Send to

Choose Destination
J Biol Chem. 2003 Apr 25;278(17):14926-35. Epub 2003 Feb 19.

Identification of novel ERK2 substrates through use of an engineered kinase and ATP analogs.

Author information

Department of Microbiology and Cancer Center, University of Virginia Health Sciences Center, Charlottesville, Virginia 22908, USA.


The mitogen-activated protein kinases are key regulators of cellular organization and function. To understand the mechanisms(s) by which these ubiquitous kinases affect specific cellular changes, it is necessary to identify their diverse and numerous substrates in different cell contexts and compartments. As a first step in achieving this goal, we engineered a mutant ERK2 in which a bulky amino acid residue in the ATP binding site (glutamine 103) is changed to glycine, allowing this mutant to utilize an analog of ATP (cyclopentyl ATP) that cannot be used by wild-type ERK2 or other cellular kinases. The mutation did not inhibit ERK2 kinase activity or substrate specificity in vitro or in vivo. This method allowed us to detect only ERK2-specific phosphorylations within a mixture of proteins. Using this ERK2 mutant/analog pair to phosphorylate ERK2-associated proteins in COS-1 cells, we identified the ubiquitin ligase EDD (E3 identified by differential display) and the nucleoporin Tpr (translocated promoter region) as two novel substrates of ERK2, in addition to the known ERK2 substrate Rsk1. To further validate the method, we present data that confirm that ERK2 phosphorylates EDD in vitro and in vivo. These results not only identify two novel ERK2 substrates but also provide a framework for the future identification of numerous cellular targets of this important signaling cascade.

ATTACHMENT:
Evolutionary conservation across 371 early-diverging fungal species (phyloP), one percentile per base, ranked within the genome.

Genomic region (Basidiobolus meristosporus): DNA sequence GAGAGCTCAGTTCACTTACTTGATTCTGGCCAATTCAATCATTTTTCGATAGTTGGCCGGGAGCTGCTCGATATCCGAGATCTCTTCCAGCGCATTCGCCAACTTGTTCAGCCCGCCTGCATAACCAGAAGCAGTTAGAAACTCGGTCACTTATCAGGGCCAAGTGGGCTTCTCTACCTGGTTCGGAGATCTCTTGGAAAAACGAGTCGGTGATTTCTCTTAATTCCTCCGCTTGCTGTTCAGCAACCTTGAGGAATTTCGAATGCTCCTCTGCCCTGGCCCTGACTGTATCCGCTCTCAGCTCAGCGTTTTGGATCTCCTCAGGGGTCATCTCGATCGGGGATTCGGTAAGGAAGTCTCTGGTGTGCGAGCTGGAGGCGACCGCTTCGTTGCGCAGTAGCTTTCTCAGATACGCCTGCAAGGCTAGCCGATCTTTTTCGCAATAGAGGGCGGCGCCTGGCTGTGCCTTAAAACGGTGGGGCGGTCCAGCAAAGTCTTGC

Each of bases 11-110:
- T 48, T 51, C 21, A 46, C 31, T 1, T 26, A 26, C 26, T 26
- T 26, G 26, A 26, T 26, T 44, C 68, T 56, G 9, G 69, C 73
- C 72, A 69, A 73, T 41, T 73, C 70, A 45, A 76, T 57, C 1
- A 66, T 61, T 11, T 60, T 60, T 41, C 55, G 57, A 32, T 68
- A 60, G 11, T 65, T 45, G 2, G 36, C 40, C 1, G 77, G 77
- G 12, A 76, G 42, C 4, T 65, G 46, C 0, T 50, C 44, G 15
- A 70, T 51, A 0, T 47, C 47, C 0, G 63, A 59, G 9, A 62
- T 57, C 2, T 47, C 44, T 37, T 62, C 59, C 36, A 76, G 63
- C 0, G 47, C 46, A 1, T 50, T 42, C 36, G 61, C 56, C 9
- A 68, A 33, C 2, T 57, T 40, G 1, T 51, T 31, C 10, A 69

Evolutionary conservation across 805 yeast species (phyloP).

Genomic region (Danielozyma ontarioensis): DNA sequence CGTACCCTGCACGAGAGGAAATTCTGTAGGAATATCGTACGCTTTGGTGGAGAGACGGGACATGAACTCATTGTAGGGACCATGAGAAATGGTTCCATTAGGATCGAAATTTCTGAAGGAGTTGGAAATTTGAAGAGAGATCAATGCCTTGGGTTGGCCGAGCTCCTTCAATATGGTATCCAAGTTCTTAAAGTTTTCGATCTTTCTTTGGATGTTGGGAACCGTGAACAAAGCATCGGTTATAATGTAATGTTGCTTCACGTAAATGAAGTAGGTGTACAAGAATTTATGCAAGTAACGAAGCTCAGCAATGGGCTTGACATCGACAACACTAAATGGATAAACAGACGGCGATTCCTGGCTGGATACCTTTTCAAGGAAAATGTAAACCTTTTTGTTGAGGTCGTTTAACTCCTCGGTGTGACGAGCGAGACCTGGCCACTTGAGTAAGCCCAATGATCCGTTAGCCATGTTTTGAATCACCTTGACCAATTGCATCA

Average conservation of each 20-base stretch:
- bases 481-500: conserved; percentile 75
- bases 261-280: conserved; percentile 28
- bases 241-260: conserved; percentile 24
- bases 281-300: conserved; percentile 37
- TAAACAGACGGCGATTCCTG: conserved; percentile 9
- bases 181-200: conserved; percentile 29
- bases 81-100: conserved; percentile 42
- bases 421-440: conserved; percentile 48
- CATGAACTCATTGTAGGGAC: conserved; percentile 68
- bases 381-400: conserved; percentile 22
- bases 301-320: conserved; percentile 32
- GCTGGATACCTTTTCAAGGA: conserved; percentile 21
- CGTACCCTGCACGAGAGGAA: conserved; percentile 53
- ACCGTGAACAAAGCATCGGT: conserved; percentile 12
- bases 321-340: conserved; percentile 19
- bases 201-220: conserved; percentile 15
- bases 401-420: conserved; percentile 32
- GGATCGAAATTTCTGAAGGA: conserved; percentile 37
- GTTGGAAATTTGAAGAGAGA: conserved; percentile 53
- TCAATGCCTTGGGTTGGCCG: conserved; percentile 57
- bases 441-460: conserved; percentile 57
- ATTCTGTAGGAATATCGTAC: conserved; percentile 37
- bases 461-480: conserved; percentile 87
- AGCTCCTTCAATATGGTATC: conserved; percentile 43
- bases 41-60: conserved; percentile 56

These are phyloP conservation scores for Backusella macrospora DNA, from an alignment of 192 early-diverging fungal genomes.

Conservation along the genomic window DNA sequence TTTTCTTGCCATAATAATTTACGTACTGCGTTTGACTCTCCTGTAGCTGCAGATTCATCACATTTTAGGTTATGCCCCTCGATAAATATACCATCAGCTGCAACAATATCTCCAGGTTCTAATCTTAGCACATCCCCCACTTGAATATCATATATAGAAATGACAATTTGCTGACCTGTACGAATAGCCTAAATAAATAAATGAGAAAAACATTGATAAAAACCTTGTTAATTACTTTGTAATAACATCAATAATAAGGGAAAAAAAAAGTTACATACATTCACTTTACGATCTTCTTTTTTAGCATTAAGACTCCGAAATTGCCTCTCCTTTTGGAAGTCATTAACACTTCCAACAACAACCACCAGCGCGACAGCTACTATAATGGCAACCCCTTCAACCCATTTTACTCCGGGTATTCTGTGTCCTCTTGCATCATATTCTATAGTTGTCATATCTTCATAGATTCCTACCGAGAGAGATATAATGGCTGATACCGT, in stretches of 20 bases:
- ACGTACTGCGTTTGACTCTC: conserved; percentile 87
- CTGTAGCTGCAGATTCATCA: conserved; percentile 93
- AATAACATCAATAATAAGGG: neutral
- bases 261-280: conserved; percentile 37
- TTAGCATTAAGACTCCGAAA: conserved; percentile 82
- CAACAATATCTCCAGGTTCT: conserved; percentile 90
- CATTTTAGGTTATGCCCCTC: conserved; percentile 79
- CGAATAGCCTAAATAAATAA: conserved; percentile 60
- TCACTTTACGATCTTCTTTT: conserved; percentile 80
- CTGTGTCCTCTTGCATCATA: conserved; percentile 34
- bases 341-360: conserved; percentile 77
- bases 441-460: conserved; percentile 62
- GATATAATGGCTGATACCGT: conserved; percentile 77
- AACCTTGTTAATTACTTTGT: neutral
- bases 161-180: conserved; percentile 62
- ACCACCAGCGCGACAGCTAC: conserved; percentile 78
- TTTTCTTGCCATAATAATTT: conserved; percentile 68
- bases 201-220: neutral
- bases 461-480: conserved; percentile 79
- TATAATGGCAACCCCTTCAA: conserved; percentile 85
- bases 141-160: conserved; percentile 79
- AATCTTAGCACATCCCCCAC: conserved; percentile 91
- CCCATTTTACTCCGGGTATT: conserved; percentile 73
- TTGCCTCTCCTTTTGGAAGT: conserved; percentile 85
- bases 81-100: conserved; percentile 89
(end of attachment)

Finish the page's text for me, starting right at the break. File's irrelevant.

[Indexed for MEDLINE]
Free full text

Supplemental Content

Full text links

Icon for HighWire
Loading ...
Support Center